Sideways Thinking, the Ultimate AdWords Resource
There are two reasons to love Google AdWords above all other pay-per-click search engines.
The first is obvious: Google is used 200 million+ times a day.
The second reason is that AdWords rewards advertisers who are ‘smart’, and punishes advertisers who are ‘stupid’. In AdWords, ad placement is only partially determined by how much you’re willing to pay for each click. The more important determining factor is how high your ad’s click-through rate is.
What this means is that a well written and targeted ad can rise in placement, even if the actual cost-per-click for that ad is set low. In simplest terms this means the little guy (me) can compete with the big boys (giant corporations with mega advertising budgets) and win.
One of the best ways to do this is by employing ‘sideways thinking’, or thinking outside the box.
For example, let’s suppose you stipicurug.ac.id want to promote an online gambling site. Well, every Tom, Dick, & Harry knows that all the obvious keywords for this (gambling, online gaming, gamble) are already going to be used by all the other people out there who are running ads for online gambling sites, and those keywords are going to have very high bids on them.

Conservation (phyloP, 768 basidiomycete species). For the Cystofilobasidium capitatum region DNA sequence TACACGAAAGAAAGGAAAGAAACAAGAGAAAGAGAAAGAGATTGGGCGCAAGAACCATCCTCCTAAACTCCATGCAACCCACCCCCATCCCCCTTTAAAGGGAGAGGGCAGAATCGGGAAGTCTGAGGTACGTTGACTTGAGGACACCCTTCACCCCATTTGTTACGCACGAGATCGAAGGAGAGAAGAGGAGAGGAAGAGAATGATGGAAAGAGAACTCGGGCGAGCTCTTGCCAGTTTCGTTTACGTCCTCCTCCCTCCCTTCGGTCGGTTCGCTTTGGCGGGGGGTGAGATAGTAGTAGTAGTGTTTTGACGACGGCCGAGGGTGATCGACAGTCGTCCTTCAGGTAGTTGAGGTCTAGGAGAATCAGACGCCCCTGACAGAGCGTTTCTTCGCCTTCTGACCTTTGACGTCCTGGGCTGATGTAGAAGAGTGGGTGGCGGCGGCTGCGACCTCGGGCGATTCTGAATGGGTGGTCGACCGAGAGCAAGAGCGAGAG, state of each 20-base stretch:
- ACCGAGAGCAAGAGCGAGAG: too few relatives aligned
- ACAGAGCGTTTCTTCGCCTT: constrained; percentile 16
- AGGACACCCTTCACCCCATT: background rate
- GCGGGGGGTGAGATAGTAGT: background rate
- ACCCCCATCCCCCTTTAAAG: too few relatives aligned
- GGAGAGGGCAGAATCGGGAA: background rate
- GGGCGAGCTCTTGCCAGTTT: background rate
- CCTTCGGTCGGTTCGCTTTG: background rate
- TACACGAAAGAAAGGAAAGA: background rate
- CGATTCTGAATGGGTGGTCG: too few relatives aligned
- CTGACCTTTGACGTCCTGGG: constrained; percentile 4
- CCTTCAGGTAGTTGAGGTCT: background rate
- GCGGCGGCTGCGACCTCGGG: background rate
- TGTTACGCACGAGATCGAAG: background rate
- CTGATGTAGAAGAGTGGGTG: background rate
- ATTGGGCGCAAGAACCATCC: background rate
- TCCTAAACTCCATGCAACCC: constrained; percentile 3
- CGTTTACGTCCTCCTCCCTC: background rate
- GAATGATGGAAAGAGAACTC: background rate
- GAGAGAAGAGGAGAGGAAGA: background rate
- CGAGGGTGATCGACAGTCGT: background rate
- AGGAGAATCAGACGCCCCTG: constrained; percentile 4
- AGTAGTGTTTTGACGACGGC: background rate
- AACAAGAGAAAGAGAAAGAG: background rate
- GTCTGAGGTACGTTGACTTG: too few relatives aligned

But if you ‘sideways think’ this product, perhaps you can get to the same (or a similar) audience without even competing for those keywords. Keywords like: Atlantic City fun, things to do in Las Vegas, Bugsy Segal, Rounders, high stakes, etc might bring your ad to the same interested audience at a fraction of the cost. And if your ad copy is good and incorporates your keywords, you should see your click-through rates jump through the roof. And since Google likes and rewards high click-through rates, your ads will climb in position, even against all big-money casinos that are bidding $20 per click on the regular terms like ‘gambling’
Now understand, the above is only an example off the top of my head. I don’t actually promote online gambling products and for all I know the keywords I’ve suggested aren’t really workable; this is just an example of how to ‘sideways think’.
But once you’ve learned to ‘sideways think’ your product’s market, you can compete effectively in even very crowded markets – and blow the big boys right out of the water.